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U.S. sales and spending numbers show housing rebounding as Scotiabank report cites tentative but growing signs of stability in many countries
Globe and Mail and The Associated Press
Real estate markets around the world are showing tentative signs of stability and this, in turn, will boost broader economic activity, Bank of Nova Scotia said Thursday.
“Home ownership is a crucial sector of national economies and an important source of wealth for many households, influencing spending, saving and borrowing decisions,” Adrienne Warren, the bank’s senior economist, said in a report on global real estate trends.
“It also has significant spillovers to other domestic industries, including retail sales, finance and insurance, and a range of professional services (legal, engineering) and household services (landscaping, moving, cleaners),” she wrote.
The report came as fresh numbers released Thursday in the United States provided yet more evidence that the U.S. real estate market is healing.
The volume of signed contracts to buy previously occupied homes in the United States rose for the seventh straight month in August as buyers rushed to take advantage of a tax credit for first-time owners that expires at the end of November.
The National Association of Realtors said its seasonally adjusted index of sales agreements rose 6.4 per cent from July to 103.8. It was the highest since March 2007 and 12 per cent above a year ago. Economists surveyed by Thomson Reuters expected the index would rise to 98.6.
Typically there is a one- to two-month lag between a contract and a done deal, so the index is a barometer of future sales. However, new rules for home appraisals and rigid lending standards have scuttled many sales agreements recently.
A separate U.S. government report Thursday showed construction spending rose in August as housing leaped at the fastest pace since 1993.
Scotiabank said it believes the improving sentiment in global real estate markets is sustainable. “The firming in pricing is evidence of growing confidence in the sustainability of the fledgling global economic recovery.”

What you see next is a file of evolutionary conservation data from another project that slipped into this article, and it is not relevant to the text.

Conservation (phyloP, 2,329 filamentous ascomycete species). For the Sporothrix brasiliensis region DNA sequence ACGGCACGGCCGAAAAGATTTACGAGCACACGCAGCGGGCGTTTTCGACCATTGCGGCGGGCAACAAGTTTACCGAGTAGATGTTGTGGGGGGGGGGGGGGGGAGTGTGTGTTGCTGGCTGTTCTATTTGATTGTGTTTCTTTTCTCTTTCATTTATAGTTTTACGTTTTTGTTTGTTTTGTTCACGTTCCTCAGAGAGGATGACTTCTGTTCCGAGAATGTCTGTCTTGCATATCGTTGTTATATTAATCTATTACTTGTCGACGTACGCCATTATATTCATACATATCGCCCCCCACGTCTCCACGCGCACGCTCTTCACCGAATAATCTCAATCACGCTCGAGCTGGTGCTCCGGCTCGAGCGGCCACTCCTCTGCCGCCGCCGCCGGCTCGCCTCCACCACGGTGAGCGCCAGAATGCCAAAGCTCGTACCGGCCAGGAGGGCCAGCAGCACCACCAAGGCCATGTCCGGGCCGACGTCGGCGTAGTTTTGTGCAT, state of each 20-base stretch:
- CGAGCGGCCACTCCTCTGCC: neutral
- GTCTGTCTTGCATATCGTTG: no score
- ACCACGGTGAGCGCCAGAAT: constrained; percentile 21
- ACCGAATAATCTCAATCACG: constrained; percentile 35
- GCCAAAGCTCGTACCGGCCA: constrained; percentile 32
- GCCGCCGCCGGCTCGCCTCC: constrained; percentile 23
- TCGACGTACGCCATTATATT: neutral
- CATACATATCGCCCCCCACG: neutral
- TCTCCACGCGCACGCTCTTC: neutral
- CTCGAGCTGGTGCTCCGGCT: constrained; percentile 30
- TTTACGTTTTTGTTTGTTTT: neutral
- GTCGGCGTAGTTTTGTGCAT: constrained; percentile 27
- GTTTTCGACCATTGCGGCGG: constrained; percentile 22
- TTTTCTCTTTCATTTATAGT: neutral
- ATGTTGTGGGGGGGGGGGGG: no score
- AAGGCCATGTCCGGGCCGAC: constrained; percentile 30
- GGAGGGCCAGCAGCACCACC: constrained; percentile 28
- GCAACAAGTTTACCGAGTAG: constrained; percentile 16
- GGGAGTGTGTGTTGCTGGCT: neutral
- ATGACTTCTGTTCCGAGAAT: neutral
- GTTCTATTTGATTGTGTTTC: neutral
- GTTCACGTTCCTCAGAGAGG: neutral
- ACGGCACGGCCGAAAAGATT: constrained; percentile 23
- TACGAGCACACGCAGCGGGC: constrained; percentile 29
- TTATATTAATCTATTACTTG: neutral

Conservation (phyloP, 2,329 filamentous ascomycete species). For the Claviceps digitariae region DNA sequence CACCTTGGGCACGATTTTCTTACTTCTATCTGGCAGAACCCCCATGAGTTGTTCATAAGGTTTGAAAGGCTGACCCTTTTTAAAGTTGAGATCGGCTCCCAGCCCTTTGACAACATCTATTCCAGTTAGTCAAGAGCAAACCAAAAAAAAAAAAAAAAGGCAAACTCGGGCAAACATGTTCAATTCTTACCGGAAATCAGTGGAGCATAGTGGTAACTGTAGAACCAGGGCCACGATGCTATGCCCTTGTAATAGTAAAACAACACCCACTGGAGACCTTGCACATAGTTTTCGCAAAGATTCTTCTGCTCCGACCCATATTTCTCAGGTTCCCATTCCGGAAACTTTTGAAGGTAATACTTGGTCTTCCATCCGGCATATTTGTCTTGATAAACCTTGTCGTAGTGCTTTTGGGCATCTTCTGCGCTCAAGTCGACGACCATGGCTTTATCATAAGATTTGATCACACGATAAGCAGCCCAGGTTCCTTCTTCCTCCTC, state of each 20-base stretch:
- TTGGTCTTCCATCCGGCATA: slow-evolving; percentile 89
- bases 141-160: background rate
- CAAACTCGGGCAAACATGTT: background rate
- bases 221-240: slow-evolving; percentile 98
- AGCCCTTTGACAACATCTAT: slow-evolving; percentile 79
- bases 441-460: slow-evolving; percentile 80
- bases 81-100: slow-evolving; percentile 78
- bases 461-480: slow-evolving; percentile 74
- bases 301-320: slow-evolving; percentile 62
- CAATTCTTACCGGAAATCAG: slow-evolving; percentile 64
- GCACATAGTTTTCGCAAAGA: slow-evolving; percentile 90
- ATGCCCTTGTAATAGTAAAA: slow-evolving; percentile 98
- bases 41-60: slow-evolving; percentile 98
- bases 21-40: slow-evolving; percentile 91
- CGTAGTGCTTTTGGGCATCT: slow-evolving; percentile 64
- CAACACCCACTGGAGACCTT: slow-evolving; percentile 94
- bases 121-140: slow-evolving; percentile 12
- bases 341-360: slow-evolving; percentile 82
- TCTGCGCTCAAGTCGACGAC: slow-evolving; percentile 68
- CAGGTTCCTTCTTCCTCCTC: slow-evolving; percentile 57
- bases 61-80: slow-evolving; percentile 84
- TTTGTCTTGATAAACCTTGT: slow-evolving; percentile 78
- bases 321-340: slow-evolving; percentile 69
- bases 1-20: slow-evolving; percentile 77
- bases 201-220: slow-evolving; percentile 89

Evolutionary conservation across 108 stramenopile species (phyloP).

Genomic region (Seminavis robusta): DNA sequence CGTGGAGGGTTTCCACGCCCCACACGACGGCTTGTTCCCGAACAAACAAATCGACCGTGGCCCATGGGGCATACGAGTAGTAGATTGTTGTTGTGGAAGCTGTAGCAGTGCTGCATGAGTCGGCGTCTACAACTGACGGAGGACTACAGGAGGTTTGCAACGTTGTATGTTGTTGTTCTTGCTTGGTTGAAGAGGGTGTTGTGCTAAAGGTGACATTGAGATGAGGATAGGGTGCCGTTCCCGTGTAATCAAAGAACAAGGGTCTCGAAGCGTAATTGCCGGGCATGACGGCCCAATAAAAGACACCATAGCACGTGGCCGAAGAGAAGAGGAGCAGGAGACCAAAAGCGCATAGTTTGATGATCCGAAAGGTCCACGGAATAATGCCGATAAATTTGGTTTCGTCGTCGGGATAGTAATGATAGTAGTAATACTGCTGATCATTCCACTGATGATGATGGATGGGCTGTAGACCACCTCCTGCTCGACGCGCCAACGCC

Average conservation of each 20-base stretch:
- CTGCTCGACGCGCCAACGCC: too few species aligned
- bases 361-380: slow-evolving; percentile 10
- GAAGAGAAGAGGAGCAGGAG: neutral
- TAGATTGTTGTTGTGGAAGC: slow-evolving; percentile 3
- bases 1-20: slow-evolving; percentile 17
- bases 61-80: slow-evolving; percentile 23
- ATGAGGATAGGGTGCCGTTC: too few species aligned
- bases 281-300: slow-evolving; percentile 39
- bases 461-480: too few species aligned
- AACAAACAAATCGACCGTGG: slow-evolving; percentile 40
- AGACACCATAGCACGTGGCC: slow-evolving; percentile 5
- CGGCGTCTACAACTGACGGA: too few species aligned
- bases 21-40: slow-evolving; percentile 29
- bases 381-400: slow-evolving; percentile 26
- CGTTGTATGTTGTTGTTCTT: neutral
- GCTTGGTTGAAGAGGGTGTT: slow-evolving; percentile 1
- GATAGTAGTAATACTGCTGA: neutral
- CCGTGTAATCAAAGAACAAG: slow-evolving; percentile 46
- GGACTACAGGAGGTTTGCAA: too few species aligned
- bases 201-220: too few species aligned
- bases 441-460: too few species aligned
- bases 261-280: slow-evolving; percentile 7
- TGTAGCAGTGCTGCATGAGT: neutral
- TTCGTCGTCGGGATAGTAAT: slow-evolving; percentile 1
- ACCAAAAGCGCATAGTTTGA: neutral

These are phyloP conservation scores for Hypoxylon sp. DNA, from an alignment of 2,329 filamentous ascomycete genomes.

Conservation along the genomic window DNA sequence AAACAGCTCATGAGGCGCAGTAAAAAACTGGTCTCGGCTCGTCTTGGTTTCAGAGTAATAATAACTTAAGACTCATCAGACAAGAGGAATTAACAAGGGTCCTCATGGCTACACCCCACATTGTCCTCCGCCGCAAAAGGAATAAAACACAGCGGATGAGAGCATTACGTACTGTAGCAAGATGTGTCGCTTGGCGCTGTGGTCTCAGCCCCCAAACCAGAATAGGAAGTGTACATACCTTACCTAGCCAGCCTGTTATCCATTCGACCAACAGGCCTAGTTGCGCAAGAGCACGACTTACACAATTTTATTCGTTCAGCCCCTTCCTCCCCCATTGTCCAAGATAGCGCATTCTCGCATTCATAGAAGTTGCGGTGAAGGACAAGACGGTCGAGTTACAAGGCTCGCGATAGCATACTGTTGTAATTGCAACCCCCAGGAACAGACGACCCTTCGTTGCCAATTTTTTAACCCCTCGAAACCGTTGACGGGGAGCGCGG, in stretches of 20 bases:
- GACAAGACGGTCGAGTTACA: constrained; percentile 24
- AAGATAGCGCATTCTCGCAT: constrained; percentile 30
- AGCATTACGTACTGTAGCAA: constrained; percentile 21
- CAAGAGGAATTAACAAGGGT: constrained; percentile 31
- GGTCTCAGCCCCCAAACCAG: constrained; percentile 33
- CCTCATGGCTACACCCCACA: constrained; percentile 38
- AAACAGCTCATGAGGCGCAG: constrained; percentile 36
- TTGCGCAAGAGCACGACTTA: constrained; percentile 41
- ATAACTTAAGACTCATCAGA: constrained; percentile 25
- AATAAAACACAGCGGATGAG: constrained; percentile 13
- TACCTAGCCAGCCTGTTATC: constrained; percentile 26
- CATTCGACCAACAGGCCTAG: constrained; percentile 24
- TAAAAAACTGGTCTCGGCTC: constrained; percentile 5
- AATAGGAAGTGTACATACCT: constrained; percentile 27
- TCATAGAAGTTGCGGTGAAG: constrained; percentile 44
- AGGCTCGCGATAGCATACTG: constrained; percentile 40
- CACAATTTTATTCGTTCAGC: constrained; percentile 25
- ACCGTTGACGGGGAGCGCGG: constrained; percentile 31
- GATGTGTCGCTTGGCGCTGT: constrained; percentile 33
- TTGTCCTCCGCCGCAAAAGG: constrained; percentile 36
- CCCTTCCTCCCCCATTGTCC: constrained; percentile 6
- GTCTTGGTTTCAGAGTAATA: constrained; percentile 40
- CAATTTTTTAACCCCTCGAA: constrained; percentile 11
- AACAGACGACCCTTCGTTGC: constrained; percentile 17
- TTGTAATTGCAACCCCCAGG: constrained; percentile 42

Historically low borrowing costs, increased affordability and home-buyer tax incentives in a number of countries have underpinned this “modest revival” in housing demand, the bank said.
“Indeed, signs of a bottoming in home prices are likely now bringing some fence-sitters off the sidelines,” Ms. Warren said in her report.
“Real home prices increased in a number of major developed economies in the second quarter of 2009, including Canada, Australia and the United States,” Ms. Warren said.
“Prices were still falling in many other markets, including the U.K., France and Spain, but generally at a slowing rate. For the most part, however, real home prices are still lower relative to a year ago.”
Scotiabank added that, while not as strong as the resale housing revival, new home building in Canada is improving.
“On a trend basis, housing starts are running just over 140,000 annualized units, up from a spring low of around 120,000,” the report said. “Most regions are showing gains, with the largest improvement in Canada’s four western-most provinces.”
Still, Scotiabank cautioned, the recovery will be gradual.
“The rebound in housing activity will be constrained, in part, by a generally more cautious borrow and spend mentality, with weakened household finances leading to a renewed focus on reducing debt and rebuilding savings,” Ms. Warren said.
“Labour market conditions are beginning to stabilize, but unemployment rates remain high and are expected to be slow to decline. A more cautious lending environment is expected to persist as financial institutions around the world recapitalize their balance sheets.”